By: Mark Swint
Welcome to this, the first post of my new Blog “Science and Religion.” I have imported a previous post from my other blog that dealt with this subject and as I pondered the matter I began to believe that there were and are some very important and legitimate issues to be explored with a dedicated blog to this subject.
I guess you deserve to know the general thrust of my feelings and motivations for writing this so let me share. I am highly trained in technical and scientific disciplines and, though it may seem a bit geeky, I am absolutely passionate about physics. I work in a technical field where my life literally hangs on the infallibility of the laws of physics and I trust them completely.
Having said all that let me also state for the record that I believe in God. I understand and respect those of you who do not and I will try to be fair and open to your replies. My intent is not to preach religion or to berate, criticize or otherwise mock any of you with opposing views who are kind enough to read and hopefully comment on the thoughts expressed here. I truly hope we can enter into a stimulating and refreshing dialogue.
I believe that there is a middle ground that allows for the belief in a Deity as well as a recognition that the efforts of people throughout the centuries to understand this world and the manner of its creation are valid. I think the present day conflict is the result of some pretty egregious errors on the part of theologians and the arrogance and hubris of some academicians.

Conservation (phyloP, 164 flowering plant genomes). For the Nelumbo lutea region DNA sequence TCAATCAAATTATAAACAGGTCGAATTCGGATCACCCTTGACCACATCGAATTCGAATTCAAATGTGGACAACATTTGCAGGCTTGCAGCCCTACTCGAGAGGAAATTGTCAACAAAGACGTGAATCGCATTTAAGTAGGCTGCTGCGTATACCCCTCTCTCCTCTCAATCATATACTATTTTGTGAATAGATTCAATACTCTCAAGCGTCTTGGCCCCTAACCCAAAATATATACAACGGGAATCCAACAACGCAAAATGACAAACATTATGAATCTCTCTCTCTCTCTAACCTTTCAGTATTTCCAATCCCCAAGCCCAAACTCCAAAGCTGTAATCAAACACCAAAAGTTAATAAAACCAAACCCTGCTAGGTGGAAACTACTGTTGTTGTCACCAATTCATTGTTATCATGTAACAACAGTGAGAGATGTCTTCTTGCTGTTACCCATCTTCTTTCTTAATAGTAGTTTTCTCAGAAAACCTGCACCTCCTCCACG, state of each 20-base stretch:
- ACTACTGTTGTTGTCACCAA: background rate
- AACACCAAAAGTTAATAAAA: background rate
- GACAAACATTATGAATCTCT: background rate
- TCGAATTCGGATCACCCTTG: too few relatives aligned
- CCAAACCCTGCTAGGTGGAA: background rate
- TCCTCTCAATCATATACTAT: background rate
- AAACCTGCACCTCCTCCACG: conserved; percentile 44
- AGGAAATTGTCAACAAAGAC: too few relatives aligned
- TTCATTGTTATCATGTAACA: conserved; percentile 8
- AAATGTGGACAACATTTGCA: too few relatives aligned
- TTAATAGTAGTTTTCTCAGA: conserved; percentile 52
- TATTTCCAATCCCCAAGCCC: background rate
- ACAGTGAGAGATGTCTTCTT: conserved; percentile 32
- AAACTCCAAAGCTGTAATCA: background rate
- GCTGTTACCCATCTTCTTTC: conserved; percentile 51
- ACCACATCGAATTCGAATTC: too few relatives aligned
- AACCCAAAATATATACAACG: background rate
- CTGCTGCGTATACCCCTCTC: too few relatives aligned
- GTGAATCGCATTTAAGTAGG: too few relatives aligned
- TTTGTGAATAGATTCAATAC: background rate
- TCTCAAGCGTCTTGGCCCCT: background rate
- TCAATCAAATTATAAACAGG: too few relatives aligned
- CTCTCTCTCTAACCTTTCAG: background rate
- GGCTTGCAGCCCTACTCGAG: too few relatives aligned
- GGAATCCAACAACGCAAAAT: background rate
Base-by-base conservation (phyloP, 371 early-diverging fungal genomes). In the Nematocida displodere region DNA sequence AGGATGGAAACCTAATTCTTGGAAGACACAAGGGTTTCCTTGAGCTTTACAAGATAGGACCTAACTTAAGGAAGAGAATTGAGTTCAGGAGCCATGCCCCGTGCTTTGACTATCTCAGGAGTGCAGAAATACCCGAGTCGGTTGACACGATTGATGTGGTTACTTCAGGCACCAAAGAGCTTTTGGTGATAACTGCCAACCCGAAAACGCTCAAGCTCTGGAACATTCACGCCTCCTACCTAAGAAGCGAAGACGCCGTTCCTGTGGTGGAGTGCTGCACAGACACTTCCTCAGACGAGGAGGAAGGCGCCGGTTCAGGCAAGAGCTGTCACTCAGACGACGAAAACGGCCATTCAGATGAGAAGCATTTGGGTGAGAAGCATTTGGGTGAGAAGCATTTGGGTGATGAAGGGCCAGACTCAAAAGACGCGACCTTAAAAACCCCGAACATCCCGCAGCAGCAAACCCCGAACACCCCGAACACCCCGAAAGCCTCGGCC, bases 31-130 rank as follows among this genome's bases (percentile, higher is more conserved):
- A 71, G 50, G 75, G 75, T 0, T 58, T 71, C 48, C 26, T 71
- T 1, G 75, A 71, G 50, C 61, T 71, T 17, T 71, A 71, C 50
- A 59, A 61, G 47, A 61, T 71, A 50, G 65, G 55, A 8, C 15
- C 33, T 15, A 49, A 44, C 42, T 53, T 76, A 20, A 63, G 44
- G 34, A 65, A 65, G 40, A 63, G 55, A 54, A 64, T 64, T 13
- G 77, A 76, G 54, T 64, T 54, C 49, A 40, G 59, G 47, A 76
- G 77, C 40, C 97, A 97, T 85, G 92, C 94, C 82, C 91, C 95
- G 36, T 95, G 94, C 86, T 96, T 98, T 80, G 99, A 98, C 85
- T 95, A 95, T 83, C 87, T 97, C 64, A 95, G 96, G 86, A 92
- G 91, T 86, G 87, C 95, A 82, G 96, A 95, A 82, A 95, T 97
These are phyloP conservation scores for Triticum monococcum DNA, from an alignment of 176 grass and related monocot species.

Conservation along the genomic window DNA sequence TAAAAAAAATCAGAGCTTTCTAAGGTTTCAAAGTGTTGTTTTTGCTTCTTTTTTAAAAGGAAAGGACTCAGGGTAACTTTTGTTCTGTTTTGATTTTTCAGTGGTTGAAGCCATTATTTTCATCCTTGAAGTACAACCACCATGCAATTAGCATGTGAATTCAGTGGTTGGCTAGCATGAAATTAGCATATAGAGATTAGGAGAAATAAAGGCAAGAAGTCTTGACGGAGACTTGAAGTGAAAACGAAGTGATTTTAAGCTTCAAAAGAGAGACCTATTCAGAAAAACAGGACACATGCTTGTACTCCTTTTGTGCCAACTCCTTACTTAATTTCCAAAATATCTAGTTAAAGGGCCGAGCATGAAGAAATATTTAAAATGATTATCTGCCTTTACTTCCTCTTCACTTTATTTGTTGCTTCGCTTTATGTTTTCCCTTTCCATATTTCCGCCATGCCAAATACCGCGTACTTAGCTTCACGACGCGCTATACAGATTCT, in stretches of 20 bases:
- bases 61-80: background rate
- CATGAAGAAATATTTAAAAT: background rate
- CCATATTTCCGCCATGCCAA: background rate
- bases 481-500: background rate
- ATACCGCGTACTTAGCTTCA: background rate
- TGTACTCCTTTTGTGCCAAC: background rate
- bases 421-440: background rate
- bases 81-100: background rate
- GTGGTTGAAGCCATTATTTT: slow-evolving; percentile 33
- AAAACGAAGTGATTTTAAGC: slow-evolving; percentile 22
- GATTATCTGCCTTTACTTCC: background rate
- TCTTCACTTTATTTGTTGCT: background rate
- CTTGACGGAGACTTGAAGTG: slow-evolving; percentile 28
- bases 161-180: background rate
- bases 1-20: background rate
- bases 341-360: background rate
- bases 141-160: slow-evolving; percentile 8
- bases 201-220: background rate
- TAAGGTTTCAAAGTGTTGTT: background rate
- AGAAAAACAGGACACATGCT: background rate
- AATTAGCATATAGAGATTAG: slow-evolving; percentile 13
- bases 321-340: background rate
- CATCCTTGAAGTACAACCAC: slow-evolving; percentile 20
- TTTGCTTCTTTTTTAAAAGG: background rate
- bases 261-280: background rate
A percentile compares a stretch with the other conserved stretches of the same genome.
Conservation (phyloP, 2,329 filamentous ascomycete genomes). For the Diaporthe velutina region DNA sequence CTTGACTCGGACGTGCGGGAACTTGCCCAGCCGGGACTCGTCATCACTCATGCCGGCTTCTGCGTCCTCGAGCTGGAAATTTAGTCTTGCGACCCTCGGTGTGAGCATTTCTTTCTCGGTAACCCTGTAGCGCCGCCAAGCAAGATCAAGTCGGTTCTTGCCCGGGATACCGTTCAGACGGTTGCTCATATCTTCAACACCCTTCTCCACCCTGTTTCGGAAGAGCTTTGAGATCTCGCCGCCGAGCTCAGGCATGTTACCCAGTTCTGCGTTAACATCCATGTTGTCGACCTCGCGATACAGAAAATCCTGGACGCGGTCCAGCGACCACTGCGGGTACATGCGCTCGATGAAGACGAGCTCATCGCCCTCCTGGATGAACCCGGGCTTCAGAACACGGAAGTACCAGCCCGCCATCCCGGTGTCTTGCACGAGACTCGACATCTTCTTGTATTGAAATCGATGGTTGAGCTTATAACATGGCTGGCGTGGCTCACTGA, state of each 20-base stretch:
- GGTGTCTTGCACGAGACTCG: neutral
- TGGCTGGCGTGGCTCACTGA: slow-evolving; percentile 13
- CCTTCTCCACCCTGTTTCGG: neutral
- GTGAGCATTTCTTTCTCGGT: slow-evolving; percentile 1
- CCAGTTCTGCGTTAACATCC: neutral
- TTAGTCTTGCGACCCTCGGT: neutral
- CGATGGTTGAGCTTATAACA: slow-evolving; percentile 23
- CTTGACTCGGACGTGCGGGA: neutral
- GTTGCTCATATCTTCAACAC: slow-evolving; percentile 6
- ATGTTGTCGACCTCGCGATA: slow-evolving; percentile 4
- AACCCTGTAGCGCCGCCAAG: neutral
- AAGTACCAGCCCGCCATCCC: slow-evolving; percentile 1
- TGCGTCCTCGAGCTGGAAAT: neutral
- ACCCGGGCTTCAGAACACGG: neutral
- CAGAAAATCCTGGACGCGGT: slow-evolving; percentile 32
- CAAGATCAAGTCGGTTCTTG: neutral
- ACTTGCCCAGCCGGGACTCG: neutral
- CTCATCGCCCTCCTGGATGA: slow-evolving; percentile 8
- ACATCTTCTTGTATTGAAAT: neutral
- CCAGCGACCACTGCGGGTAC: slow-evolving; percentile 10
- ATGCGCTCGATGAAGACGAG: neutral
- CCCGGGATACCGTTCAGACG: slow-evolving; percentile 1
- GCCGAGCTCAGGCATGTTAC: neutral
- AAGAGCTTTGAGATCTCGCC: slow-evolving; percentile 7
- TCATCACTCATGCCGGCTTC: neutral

My reasoning goes something like this; There is an erroneous assumption that the edicts and declarations of one particular religious leader or church, if that church is large enough, are the declarations of religion in general. This is not true. In fact there are many differing thoughts among many different religious people and no one doctrine or dogma speaks for them all. More importantly, truth is truth and it exists independently of the declarations of well meaning but perhaps mis-informed theologians. Similarly, the laws of the universe, i.e. the sciences, are also inviolate though scientists may not understand them completely and may act on partial understandings or upon completely erroneous assumptions. History is rife with examples and perhaps they are best left for discussions which will hopefully follow.
I do not maintain the arrogance to suppose that I have all the answers but as one who loves and respects the sciences but who also devotes as much time to pondering things of a spiritual nature, I believe I am in a unique position to comment. Over the coming weeks and months I will endeavor to address areas of apparent conflict between science and religion and see if there is any common ground. I think you will be entertained. I hope you will be entertained. My promise to you is that I will not preach nor attempt to convert. I will strive to demonstrate the idea that these two great and important fields are not mutually exclusive and have and can peacefully co-exist and actually enhance one another. After all, truth is the ultimate holy grail. However, unlike the golden challis of the Monty Python quest, this holy grail – Truth – is out there.